Try it - you will see it does. But the basic cpuburn-a53 code is flawed as it assumes 2, 4, 8 processors and so only runs 4 threads on the RK3399 hexa core. Linux big.LITTLE schedulling is smart enough to ensure 2 go on the A72s, but even so only heats my system to 65 degrees after 10 minutes.

Better is arguably cpuminer benchmarks which use neon instructions. Seem to remember a thread somewhere of folks measuring actual power usage to substantiate the "better" part of this. But is e.g. part of sbc-bench which also has some neat background monitoring (if you are not already running a monitor). And it is easy to modify the script to avoid the other benchmark bits and run cpuminer for 10 minutes if you wish (which gets my setup to 72 degrees).

Code:
...
        CheckRelease
#        CheckLoad
        BasicSetup >/dev/null 2>&1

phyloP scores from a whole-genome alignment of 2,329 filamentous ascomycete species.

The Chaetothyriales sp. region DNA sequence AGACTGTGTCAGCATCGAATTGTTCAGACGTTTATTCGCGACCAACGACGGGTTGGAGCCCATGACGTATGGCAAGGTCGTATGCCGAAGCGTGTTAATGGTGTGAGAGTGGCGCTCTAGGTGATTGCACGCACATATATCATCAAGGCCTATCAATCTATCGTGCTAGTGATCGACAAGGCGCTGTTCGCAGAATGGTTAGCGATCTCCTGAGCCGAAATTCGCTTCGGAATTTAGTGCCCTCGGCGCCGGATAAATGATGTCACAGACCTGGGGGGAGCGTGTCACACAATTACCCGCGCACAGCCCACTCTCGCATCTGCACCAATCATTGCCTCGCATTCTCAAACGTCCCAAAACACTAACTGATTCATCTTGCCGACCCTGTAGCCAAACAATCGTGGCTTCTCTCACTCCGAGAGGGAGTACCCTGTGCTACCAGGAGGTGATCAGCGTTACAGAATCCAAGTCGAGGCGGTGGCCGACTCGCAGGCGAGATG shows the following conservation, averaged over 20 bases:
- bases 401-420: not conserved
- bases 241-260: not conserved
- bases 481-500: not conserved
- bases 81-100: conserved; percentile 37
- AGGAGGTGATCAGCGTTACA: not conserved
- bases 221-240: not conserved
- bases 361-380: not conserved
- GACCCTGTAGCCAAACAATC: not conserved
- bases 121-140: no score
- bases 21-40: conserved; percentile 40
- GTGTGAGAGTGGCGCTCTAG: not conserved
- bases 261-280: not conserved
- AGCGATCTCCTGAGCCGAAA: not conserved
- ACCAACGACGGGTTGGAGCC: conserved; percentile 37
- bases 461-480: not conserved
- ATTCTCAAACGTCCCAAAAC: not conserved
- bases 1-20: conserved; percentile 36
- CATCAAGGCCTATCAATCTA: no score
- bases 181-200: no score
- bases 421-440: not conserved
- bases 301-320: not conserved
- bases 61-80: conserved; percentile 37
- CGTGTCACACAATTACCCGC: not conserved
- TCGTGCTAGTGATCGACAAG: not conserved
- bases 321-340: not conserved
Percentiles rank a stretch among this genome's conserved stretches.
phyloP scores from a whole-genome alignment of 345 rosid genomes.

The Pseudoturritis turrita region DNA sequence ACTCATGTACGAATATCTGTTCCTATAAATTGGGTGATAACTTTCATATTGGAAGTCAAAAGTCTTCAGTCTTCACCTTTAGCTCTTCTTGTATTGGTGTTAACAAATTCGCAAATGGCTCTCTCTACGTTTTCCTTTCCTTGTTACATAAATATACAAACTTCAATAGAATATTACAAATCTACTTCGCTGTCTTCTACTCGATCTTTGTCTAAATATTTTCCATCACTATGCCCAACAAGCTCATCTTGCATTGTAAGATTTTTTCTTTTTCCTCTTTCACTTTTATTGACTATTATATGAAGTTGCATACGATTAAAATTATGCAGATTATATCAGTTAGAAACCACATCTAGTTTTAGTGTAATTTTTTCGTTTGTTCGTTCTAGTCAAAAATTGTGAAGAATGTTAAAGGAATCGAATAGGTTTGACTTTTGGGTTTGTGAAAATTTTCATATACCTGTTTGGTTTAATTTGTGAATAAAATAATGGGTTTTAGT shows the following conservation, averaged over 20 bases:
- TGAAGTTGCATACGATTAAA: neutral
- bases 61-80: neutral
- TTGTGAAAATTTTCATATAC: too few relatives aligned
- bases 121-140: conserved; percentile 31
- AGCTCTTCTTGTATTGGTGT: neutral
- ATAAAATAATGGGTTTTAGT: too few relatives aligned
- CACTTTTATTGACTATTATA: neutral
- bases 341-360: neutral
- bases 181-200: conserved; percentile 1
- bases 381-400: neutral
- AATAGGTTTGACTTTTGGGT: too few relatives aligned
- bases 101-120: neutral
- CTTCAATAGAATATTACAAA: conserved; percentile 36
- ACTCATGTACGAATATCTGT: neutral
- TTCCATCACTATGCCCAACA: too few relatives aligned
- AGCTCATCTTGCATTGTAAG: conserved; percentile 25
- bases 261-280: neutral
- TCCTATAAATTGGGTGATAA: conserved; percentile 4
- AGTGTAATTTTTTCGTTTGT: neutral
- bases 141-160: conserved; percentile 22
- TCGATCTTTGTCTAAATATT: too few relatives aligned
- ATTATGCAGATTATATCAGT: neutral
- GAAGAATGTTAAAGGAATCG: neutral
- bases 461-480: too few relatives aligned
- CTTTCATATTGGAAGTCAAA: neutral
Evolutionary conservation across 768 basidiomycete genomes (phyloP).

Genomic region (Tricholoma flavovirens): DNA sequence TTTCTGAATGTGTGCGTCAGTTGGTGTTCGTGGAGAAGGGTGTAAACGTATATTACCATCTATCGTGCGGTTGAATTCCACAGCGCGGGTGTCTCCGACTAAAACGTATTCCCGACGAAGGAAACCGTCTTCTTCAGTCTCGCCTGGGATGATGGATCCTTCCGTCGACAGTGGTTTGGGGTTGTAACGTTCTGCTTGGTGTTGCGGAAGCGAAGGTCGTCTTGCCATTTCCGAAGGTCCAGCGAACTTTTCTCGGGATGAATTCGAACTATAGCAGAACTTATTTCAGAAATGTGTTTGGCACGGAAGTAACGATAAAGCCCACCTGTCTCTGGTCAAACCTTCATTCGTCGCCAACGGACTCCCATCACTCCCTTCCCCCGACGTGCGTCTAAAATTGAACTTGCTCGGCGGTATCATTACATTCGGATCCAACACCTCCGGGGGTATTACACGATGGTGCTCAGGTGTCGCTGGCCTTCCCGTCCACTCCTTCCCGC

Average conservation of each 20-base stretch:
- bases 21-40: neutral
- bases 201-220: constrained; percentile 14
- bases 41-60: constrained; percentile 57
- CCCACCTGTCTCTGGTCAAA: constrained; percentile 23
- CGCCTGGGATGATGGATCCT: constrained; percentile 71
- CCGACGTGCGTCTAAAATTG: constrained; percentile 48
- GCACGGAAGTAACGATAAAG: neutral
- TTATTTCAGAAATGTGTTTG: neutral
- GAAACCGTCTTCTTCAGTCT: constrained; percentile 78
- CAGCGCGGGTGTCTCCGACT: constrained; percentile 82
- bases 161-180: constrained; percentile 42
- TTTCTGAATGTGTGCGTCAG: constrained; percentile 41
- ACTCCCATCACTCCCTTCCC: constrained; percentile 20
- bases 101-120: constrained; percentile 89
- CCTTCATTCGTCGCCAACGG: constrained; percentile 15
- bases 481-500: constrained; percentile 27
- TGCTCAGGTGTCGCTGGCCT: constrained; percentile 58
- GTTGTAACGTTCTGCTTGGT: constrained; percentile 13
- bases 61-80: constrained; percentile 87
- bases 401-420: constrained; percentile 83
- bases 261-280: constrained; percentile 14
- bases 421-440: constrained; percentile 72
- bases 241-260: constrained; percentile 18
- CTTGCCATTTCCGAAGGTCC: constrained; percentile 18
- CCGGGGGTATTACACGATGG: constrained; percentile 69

InstallPrerequisits
        InitialMonitoring
        CheckClockspeeds
        CheckTimeInState before
#        RunTinyMemBench
#        RunOpenSSLBenchmark
#        Run7ZipBenchmark
        if [ "${TestNEON}" = "yes" -a -x "${InstallLocation}"/cpuminer-multi/cpuminer ]; then
            RunCpuminerBenchmark
        fi
        CheckTimeInState after
        CheckClockspeeds # again after heating the SoC to the max
#        DisplayResults
    fi
} # Main
...
    "${InstallLocation}"/cpuminer-multi/cpuminer --benchmark --cpu-priority=2 >${TempLog} &
    MinerPID=$!
    sleep 600
...
ROCKPro64 v2.1 2GB, SM961 128GB NVMe for rootfs, HDMI video & sound, Bluetooth keyboard & mouse
Started Bionic minimal - now Cosmic, Openbox desktop for general purpose daily PC.
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#5
It seems both cpuminer and cpuburn, need to be compiled from source code.

Let me install gcc-6, and switch from gcc-7 to gcc-6, then compile those software.

thanks for the suggestions.
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#6
If you download and run sbc-bench as per the github instructions it downloads and installs a version of cpuminer for you.